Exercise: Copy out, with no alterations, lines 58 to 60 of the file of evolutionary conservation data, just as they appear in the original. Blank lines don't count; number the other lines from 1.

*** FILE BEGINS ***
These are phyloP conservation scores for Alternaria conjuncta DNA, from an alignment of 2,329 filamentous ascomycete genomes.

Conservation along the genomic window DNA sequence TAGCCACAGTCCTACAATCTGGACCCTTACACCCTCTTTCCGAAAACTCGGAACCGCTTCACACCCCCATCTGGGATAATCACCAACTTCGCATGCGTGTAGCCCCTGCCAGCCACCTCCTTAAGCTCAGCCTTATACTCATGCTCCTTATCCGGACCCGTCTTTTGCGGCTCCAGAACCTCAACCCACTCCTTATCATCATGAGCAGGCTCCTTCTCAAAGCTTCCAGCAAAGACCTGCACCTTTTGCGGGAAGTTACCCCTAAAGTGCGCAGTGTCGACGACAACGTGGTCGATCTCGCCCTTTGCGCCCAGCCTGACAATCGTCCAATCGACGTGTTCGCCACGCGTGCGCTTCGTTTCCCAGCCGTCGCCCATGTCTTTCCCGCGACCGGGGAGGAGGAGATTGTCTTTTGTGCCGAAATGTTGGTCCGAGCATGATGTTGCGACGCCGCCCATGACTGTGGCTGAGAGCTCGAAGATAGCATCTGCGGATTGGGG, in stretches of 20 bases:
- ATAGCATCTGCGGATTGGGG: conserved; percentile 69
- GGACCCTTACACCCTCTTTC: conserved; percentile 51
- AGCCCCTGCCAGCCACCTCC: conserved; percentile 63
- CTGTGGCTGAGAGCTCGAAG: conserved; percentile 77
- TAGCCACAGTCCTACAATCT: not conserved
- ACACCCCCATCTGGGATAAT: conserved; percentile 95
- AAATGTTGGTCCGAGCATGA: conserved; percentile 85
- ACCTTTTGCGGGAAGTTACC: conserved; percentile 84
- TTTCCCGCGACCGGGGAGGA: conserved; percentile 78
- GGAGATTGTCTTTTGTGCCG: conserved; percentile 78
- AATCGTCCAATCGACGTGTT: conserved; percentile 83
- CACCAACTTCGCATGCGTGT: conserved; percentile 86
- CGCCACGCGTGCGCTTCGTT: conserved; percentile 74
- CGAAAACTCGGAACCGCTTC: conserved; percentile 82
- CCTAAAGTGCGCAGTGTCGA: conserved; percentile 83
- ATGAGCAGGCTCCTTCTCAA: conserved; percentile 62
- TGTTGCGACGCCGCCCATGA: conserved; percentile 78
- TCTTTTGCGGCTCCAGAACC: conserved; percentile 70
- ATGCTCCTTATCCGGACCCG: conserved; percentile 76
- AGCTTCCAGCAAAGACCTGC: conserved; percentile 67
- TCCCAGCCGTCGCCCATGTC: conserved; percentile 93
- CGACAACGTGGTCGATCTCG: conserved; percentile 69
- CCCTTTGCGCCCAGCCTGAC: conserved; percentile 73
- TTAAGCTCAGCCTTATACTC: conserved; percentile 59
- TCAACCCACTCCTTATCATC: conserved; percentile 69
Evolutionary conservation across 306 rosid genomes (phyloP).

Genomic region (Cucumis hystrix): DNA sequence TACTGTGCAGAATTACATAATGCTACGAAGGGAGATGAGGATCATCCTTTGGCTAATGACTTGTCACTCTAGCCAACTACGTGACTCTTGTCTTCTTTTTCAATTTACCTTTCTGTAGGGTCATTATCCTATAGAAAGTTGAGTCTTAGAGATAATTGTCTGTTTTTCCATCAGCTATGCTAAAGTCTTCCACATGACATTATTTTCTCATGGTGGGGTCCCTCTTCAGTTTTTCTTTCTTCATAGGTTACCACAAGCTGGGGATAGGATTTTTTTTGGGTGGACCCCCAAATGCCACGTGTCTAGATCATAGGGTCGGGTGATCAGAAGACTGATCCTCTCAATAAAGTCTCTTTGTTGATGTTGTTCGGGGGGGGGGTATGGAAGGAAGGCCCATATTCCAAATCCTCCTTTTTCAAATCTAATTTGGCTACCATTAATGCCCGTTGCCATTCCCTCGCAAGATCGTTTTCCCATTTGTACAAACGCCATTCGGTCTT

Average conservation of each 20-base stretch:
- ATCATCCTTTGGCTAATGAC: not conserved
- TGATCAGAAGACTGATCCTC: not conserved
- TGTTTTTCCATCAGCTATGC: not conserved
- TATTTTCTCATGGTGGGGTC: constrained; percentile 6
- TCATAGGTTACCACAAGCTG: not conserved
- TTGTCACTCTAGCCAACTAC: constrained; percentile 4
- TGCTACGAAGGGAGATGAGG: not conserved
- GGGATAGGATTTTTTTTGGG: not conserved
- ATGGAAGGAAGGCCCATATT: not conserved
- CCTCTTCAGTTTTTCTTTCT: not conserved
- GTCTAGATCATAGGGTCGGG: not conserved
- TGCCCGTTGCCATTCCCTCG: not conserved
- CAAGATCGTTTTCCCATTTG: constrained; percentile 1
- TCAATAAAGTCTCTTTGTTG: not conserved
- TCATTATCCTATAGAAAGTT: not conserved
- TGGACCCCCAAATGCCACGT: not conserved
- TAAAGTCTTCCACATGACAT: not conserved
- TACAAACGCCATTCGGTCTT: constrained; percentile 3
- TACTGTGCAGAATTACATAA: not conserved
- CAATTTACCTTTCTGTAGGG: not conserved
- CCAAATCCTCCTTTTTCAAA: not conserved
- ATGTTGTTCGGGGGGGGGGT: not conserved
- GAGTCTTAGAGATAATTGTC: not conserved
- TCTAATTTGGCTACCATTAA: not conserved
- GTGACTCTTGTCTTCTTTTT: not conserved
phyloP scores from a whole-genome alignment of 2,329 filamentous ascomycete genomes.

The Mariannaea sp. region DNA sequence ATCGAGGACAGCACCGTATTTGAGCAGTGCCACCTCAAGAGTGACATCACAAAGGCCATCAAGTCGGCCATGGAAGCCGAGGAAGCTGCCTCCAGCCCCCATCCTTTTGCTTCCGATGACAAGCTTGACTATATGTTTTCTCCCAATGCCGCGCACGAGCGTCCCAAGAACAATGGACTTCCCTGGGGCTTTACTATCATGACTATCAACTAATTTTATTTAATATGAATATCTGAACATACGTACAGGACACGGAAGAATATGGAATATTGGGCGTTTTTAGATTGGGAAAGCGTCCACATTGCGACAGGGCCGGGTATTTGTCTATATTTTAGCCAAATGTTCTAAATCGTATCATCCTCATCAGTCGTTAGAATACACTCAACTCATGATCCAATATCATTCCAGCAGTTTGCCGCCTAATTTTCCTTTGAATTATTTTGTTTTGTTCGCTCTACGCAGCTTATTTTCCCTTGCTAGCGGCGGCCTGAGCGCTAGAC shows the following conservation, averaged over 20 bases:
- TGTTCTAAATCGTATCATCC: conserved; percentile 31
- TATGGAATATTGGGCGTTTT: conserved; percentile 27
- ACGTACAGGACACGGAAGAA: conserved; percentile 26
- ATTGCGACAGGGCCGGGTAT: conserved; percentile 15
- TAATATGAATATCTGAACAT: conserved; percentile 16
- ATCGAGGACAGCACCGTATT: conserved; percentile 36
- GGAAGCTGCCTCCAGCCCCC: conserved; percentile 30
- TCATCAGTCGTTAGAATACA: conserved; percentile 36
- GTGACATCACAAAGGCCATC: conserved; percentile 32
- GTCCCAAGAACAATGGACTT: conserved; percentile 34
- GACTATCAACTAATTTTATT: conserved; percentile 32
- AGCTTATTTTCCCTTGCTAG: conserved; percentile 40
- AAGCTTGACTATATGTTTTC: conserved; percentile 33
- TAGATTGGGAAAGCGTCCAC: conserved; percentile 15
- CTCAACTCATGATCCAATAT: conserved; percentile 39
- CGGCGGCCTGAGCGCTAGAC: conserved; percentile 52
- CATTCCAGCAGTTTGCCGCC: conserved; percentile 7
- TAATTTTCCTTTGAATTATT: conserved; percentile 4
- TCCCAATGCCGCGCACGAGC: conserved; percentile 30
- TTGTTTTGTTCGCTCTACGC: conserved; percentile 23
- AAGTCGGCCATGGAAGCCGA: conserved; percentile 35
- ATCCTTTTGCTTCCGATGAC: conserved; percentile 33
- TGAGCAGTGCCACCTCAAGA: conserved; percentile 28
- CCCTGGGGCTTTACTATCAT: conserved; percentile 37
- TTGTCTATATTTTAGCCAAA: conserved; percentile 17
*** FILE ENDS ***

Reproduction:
- TGTTCTAAATCGTATCATCC: conserved; percentile 31
- TATGGAATATTGGGCGTTTT: conserved; percentile 27
- ACGTACAGGACACGGAAGAA: conserved; percentile 26